Besides WonderMaps, I suggest these excellent print resources. Links will take you to the Bright Ideas Press store:
This book is our favorite, inexpensive Bible atlas. We find it easy for younger students to use while being compelling enough for adults.
This atlas adds a wow! factor with cool overlays showing modern borders over ancient sites.
This modern atlas is for secondary students from grades 6-12.
This historical atlas is for secondary students from grades 6-12.
This modern USA atlas is for grades K-6.
This modern world atlas is for grades K-6.
Every year on February 2, millions of people ask themselves “What does the groundhog say?” as Punxsutawney Phil tries to forecast the weather for the next six weeks. Why do we trust a rodent to predict the weather? How accurate is he? What’s so special about February 2? And why does he have such a funky name?
First, where did this bizarre tradition come from? The short answer is Germany, where local legend indicated that if February 2 was cloudy, spring was imminent, but if the skies were clear, you could expect a long winter. Somehow this merged with other local traditions involving badgers and morphed. Sunny skies resulted in the badger casting a shadow; cloudy days meant no shadow. When some Germans emigrated to Pennsylvania, they brought the legend with them—but due to a badger shortage, they substituted groundhogs. Frankly, there is no meteorological basis for the legend. Phil’s predictions over the years are right about 30% of the time—no better than guessing. February 2 sits right between the winter solstice (midwinter, the shortest day of the year) and the vernal equinox (a day with equal lengths of day and night). So, by February 2, daylight has started to make significant gains against the long nights of winter. It’s also the date of Candlemas—a celebration of Jesus’ presentation at the temple 40 days after his birth.
These days, the “official” groundhog is a rodent named Punxsutawney Phil, named after Punxsutawney, Pennsylvania Punxsutawney Phil has been making official predictions from a hill called Gobbler’s Knob since 1887. He lives under the care of the Inner Circle of the Groundhog Club, who, in addition to interpreting his annual prediction from “groundhogese” to English, gives him a swig of the “Groundhog Elixir” which keeps him alive for yet another year. (I can’t think of a better reason why the same groundhog has supposedly been alive for over 100 years.) He is also said to be named after King Philip—and though it’s not clear which King Philip, my best guess is King Philip II, who was the husband of Queen Mary I (“Bloody Mary”) and later attempted to attack the English with his ill-fated Spanish Armada. Perhaps they named him after this king due to the role adverse weather played in the Armada’s defeat. If you want to celebrate, you can:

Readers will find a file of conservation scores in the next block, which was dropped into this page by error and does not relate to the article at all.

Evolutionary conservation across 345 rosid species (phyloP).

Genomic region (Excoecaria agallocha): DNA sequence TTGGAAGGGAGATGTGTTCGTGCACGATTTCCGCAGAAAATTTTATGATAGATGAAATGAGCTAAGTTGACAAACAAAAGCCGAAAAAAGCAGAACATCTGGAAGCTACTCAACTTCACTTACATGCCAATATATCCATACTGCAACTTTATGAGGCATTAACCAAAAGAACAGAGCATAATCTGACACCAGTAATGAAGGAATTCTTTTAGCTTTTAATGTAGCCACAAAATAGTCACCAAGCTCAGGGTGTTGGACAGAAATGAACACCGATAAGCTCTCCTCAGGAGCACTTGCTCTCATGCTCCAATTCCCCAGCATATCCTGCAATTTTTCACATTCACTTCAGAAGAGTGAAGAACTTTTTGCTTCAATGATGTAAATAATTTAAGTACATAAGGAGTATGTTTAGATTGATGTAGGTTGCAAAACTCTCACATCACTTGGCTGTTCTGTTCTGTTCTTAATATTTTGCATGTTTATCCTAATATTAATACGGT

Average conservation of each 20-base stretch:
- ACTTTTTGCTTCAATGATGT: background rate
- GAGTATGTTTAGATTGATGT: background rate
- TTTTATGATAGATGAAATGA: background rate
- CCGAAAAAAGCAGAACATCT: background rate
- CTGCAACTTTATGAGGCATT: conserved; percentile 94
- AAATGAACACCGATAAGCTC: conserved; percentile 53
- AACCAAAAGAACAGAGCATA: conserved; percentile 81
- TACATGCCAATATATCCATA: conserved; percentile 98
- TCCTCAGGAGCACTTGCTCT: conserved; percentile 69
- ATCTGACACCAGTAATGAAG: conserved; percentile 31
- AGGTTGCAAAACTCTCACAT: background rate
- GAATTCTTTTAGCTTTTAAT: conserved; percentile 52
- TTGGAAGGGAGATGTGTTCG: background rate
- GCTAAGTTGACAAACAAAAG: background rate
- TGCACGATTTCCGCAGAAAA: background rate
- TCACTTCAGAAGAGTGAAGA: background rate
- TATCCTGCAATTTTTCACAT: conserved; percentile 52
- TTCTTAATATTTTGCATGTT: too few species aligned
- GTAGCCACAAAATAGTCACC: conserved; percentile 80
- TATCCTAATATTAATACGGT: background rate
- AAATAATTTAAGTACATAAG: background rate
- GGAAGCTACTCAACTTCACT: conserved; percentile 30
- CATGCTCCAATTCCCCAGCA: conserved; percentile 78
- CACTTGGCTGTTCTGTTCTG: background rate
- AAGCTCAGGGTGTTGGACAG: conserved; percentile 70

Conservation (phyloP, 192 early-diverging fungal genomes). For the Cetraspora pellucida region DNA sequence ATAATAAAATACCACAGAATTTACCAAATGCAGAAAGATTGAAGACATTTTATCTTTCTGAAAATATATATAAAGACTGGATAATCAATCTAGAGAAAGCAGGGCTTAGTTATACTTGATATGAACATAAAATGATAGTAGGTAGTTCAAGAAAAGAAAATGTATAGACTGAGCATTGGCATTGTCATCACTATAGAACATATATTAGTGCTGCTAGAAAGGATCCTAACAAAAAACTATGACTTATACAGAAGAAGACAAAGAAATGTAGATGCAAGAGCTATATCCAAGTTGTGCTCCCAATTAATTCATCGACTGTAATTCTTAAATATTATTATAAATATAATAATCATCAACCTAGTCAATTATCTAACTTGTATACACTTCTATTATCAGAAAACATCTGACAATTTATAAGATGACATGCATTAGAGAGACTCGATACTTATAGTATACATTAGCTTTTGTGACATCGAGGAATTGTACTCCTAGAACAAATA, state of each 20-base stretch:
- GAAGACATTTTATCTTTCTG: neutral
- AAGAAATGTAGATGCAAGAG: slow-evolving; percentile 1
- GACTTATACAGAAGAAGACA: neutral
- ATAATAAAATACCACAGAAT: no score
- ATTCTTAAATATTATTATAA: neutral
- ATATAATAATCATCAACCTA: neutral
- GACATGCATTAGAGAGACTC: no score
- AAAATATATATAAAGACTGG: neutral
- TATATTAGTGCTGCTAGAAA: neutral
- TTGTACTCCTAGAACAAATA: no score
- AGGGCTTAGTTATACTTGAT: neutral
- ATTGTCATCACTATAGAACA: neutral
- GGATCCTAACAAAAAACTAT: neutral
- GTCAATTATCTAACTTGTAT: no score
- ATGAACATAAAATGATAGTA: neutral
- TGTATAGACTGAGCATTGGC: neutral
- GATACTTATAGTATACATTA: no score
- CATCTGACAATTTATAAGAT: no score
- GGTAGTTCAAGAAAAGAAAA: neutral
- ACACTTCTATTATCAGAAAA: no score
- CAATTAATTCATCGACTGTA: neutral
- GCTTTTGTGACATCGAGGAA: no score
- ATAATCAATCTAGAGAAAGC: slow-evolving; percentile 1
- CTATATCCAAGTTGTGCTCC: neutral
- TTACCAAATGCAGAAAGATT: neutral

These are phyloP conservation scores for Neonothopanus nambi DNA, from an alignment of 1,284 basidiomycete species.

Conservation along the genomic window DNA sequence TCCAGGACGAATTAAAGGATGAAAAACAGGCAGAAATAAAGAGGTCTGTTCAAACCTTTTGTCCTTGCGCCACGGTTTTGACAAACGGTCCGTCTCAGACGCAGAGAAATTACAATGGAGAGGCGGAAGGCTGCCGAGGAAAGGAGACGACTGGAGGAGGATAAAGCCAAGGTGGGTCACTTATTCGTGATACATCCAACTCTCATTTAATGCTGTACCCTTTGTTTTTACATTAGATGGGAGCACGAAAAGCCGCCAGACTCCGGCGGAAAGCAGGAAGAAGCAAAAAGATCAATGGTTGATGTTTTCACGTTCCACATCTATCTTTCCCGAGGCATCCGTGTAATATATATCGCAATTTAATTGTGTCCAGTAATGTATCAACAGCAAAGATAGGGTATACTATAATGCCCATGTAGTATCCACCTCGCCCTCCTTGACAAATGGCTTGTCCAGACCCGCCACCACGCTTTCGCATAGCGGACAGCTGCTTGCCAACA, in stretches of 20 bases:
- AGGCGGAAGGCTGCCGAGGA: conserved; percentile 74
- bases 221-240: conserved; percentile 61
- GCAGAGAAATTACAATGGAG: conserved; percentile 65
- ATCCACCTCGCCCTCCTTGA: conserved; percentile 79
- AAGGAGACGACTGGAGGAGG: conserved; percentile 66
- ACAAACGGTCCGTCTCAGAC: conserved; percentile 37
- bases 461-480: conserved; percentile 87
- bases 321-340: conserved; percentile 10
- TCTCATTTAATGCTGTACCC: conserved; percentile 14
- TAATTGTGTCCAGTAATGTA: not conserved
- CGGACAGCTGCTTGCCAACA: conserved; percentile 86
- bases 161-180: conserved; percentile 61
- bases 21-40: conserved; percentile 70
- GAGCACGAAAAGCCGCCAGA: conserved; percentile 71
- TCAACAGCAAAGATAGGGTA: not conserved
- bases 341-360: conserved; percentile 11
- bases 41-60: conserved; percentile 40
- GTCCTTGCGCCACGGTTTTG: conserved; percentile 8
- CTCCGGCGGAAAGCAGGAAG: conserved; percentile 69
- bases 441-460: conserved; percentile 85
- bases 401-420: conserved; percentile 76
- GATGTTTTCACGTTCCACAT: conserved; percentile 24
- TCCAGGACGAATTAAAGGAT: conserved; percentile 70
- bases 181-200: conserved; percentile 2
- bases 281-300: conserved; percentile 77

I love to travel. Aside from the derailment of my schedule, the expense, the hassle of airport security with three kids, the planning, the food (or rather, my gut’s reactions to it), not speaking the native language, getting a house sitter, and all that other stuff that travel often involves, it’s great. Visiting historical sites, exploring museums, soaking up local culture, and buying souvenirs are all awesome. However, I am here to tell you that you can have all the awesomeness and none of the headaches using one simple tool: the Internet.
How to Take a Virtual Vacation
Taking the Trip: